Ir. Susetyo Hario Putero, M.Eng. and UGM’s Nuclear Engineering Program team successfully disseminated their nuclear security pilot training program at the International Journal of Nuclear Security with the title “Developing Nuclear Security Capacity of Indonesia’s Police and Security Officer: Lessons from Universitas Gadjah Mada’s Pilot Training,” published in 2022.
Nuclear security issues such as terrorism and radioactive source theft continue to be a concern in Indonesia. For example, in early 2020, an orphan radioactive source was discovered from the theft of used radioactive sources. According to International Atomic Energy Agency’s Incident and Trafficking Database, most thefts reported involved used radioactive sources in industrial or medical applications. According to data provided by the Nuclear Energy Regulatory Agency of Indonesia (BAPETEN), there are 13294 licenses released for using ionizing radiation sources spread across 3695 industrial and medical facilities. However, the radiation sources in these facilities are not protected appropriately due to the lack of nuclear security knowledge in Indonesian police and security forces. This lack of nuclear security knowledge makes a training program necessary to help police and security forces secure civilian facilities that utilize radioactive sources.
The paper shares the Nuclear Engineering Program’s experience while conducting the pilot three-day training for local police and UGM’s security officers in the Special Region of Yogyakarta (DIY). The lessons were divided into 12 sessions, shown in Table 1. Sessions 1,2, and 3 were intended to briefly explain the foundation of nuclear technology, and the rest provided the basic skills of nuclear security.
The study comprised 16 police officers and four UGM officers, and the security training was conducted on September 3-5, 2018. The police officers came from medical, forensic, special corps, and criminal investigation divisions. The nuclear security training was a new experience for most of the officers. Trainees looked excited when they learned how to use a Personal Radiation Detector (PRD), a Radionuclide Identification Detector (RID), and a survey meter. The trainees practiced finding hidden radioactive sources in an exercise, as shown in Figure-1. The trainees were also asked to build physical protection in a hypothetical radioactive unit from the perspective of an attack ground and a security group.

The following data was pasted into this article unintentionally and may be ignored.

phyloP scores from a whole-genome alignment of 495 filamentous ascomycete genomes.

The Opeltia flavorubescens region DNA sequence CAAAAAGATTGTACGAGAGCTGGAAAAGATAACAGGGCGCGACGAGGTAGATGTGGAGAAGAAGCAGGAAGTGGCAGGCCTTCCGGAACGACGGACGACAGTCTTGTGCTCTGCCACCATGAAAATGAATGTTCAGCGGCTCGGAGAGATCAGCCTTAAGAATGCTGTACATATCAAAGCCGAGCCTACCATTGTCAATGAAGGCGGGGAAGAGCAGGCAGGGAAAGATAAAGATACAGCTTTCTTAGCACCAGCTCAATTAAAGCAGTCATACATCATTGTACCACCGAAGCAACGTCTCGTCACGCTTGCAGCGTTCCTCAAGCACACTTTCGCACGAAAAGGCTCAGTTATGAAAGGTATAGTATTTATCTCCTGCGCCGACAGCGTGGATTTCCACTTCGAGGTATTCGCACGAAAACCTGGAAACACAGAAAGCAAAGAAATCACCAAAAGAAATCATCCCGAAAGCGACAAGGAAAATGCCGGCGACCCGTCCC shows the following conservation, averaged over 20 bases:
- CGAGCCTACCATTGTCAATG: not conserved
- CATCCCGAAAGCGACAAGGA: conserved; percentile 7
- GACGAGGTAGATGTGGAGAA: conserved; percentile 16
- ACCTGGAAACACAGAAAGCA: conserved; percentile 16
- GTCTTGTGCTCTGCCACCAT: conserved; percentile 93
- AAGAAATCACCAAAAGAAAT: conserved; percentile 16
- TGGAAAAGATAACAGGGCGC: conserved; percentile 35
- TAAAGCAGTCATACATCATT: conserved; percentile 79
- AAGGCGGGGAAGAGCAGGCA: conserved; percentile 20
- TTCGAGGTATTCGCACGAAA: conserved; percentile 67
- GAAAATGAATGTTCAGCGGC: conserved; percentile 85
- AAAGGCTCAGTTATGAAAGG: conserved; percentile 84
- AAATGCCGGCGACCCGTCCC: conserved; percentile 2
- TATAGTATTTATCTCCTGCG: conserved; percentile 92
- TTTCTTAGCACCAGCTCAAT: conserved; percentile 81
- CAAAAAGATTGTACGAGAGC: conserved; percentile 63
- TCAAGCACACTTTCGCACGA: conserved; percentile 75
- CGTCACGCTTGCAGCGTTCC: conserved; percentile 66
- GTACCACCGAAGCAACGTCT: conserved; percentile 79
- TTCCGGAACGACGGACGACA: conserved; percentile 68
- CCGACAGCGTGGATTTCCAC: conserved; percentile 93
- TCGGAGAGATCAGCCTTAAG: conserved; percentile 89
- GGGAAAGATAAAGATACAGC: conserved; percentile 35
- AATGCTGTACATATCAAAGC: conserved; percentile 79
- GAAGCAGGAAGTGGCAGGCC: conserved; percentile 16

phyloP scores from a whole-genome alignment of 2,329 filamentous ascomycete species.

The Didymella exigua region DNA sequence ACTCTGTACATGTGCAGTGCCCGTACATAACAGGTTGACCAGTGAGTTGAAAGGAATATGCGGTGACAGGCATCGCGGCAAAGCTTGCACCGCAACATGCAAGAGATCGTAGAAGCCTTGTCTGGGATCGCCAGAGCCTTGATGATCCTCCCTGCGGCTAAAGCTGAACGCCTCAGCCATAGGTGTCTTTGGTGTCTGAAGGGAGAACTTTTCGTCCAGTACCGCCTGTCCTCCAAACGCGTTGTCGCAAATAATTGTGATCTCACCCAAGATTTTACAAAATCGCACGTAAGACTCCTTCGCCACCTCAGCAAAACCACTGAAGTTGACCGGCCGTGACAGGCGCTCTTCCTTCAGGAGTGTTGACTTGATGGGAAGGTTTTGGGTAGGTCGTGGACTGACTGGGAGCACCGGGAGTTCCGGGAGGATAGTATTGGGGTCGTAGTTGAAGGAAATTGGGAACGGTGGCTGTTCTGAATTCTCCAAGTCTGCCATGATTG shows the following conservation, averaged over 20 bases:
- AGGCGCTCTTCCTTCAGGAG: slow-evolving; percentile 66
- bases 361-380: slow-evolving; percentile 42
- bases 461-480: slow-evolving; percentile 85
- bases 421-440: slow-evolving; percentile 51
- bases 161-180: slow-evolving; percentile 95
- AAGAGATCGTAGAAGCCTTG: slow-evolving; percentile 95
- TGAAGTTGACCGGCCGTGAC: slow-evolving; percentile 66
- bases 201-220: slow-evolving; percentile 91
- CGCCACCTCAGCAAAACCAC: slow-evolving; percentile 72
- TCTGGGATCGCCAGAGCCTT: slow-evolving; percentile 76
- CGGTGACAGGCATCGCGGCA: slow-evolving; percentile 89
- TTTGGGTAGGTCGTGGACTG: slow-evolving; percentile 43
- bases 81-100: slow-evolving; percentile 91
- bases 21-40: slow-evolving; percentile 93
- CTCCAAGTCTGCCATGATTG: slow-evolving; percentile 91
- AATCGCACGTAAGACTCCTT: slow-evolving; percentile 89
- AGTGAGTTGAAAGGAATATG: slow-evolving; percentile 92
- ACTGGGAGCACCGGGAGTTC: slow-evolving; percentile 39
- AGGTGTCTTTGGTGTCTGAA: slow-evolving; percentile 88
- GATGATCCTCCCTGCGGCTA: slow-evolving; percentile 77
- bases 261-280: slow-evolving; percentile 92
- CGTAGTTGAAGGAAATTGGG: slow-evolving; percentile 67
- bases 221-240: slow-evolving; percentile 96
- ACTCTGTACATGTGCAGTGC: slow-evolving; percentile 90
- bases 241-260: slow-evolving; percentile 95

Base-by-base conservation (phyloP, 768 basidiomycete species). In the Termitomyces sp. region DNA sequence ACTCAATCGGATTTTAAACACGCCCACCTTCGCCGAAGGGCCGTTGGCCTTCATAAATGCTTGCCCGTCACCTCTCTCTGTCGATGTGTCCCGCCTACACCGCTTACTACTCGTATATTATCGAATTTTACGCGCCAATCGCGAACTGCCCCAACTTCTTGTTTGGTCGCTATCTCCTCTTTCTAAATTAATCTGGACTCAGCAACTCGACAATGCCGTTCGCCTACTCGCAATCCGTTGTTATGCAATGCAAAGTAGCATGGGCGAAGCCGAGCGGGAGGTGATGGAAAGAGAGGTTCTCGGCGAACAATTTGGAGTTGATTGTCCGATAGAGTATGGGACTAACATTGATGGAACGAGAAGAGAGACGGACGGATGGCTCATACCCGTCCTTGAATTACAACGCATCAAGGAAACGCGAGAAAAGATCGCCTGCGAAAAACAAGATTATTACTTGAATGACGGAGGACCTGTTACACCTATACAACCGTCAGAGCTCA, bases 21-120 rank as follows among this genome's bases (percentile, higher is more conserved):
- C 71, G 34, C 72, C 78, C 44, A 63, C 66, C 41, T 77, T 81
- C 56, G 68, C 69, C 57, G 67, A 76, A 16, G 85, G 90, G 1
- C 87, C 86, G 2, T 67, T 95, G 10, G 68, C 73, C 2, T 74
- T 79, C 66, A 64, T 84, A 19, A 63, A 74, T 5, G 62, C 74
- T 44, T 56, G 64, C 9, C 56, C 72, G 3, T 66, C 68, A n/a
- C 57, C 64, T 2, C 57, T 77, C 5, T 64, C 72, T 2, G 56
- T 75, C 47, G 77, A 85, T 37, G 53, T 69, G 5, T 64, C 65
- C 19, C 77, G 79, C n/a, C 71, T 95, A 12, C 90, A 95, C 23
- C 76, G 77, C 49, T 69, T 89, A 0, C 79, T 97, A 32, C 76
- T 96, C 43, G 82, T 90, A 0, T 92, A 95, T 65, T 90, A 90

Figure-1. A trainee exercises finding hidden radiation sources using PRD, RID, and a survey meter.
Pre-tests and post-tests were conducted to analyze trainee knowledge of the materials before and after the training. Based on these tests, the team concluded that the trainees’ knowledge of nuclear security has improved. Further training with a larger number of participants will be beneficial to further improve awareness of nuclear security measures across Indonesia.
For more Information and collaboration, please contact:
Ir. Susetyo Hario Putero, M.Eng.
Department of Nuclear Engineering and Engineering Physics, Universitas Gadjah Mada
Jl. Grafika No.2, Sinduadi, Mlati, Sleman, Daerah Istimewa Yogyakarta, 55281
Putero, Susetyo Hario Mr; Mondjo; Agus Budhie Wijatna; Sihana; Andang Widiharto; Nunung
Prabaningrum; Anung Muharini; Widya Rosita; Ester Wijayanti; Alexander Agung; Haryono Budi Santosa;
Kusnanto; Yudi Utomo Imardjoko; Faridah; and Ferdiansjah (2022) “Developing Nuclear Security Capacity
of Indonesia’s Police and Security Officer: Lessons from Universitas Gadjah Mada’s Pilot Training,”
International Journal of Nuclear Security: Vol. 7: No. 1, Article 13.
Available at: https://trace.tennessee.edu/ijns/vol7/iss1/13